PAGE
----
The Jews are a people who trace their descent from the biblical Israelites and who are united by the religion called Judaism. They are not a race; Jewish identity is a mixture of ethnic, national, and religious elements. An individual may become part of the Jewish people by conversion to Judaism; but a born Jew who rejects Judaism or adopts another religion does not entirely lose his Jewish identity. In biblical times the Jews were divided into 12 tribes: Reuben, Simeon (Levi), Judah, Issachar, Zebulun, Benjamin, Dan, Naphtali, Gad, Asher, Ephraim, and Manasseh.
The word Jew is derived from the kingdom of Judah, which included the tribes of Benjamin and Judah. The name Israel referred to the people as a whole and to the northern kingdom of 10 tribes. Today it is used as a collective name for all Jewry and since 1948 for the Jewish state. (Citizens of the state of Israel are called Israelis; not all of them are Jews.) In the Bible, Hebrew is used by foreign peoples as a name for the Israelites; today it is applied only to the hebrew language.
The origin of the Jews is recounted in the Hebrew Bible. Despite legendary and miraculous elements in its early narratives, most scholars believe that the biblical account is based on historic realities. According to the Book of Genesis, God ordered the patriarch Abraham to leave his home in Mesopotamia and travel to a new land, which he promised to Abraham's descendants as a perpetual inheritance. Although the historicity of Abraham, his son Isaac, and his grandson Jacob is uncertain, the Israelite tribes certainly came to Canaan from Mesopotamia. Later they, or some of them, settled in Egypt, where they were reduced to slavery; they finally fled to freedom under the leadership of an extraordinary man named Moses, probably about 1200 BC. After a period of desert wandering, the tribes invaded Canaan at different points, and over a lengthy period of time they gained control over parts of the country. For a century or more the tribes, loosely united and sometimes feuding among themselves, were hard pressed by Canaanite forces based in fortified strongholds and by marauders from outside. At critical moments tribal chieftains rose to lead the people in battle. But when the Philistines threatened the very existence of the Israelites, the tribes formed a kingdom under the rule (1020- 1000 BC) of Saul, of the tribe of Benjamin. Saul died fighting the Philistines and was succeeded by David of the tribe of Judah.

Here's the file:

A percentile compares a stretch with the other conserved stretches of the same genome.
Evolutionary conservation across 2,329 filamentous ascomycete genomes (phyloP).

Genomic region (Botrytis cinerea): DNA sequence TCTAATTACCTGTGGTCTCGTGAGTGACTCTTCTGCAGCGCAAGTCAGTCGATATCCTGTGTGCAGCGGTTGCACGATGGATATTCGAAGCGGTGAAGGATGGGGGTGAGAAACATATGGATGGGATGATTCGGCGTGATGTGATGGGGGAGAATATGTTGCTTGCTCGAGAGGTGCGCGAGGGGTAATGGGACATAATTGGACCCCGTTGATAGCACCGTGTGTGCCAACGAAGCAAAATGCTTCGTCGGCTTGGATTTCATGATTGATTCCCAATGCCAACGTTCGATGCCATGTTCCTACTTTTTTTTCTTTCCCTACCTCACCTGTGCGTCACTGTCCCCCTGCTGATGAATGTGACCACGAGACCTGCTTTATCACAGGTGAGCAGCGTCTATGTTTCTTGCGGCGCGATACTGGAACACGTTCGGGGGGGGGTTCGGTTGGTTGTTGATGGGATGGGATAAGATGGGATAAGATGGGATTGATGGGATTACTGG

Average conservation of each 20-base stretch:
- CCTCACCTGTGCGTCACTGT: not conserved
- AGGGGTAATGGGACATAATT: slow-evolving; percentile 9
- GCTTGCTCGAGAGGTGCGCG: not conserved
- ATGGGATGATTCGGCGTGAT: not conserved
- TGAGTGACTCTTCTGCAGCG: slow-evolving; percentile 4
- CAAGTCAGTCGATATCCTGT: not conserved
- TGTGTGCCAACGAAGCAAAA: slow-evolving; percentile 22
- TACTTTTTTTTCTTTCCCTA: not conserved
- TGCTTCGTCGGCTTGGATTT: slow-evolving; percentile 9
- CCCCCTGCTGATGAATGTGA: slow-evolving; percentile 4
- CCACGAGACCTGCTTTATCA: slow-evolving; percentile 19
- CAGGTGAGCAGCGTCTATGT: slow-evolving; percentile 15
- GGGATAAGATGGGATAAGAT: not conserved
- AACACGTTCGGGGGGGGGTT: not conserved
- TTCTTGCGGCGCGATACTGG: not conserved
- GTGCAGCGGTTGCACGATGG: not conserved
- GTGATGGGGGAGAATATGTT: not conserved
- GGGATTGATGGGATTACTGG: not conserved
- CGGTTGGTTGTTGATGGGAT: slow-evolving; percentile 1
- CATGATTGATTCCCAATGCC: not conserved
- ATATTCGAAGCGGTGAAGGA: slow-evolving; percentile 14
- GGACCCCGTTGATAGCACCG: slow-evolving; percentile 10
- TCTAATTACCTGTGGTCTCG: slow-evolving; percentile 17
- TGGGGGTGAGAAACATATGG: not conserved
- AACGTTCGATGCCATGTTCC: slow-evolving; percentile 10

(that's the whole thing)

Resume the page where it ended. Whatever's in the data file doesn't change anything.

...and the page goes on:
David crushed the power of the Philistines and established a modest empire. He conquered the fortress city of Jerusalem, which up to that time had been controlled by a Canaanite tribe, and made it his capital. His son Solomon assumed the trappings of a potentate and erected the Temple in Jerusalem, which became the central sanctuary of the distinctive monotheistic Israelite religion and ultimately the spiritual center of world Jewry.
The national union effected by David was shaky. The economically and culturally advanced tribes of the north resented the rule of kings from pastoral Judah, and after Solomon's death the kingdom was divided. The larger and richer northern kingdom was known as Israel; Judah, with Benjamin, remained loyal to the family of David. Israel experienced many dynastic changes and palace revolutions. Both Israel and Judah, located between the empires of Egypt and Assyria, were caught in the struggle between the two great powers. Assyria was the dominant empire during the period of the divided kingdom. When Israel, with Egyptian encouragement, tried to throw off Assyrian rule, it was destroyed and a large number of its inhabitants were deported (722 BC). Judah managed to outlive the Assyrian Empire (destroyed c.610), but the Chaldean (Neo-Babylonian) Empire that replaced it also insisted on control of Judah. When a new revolt broke out under Egyptian influence, the Chaldeans...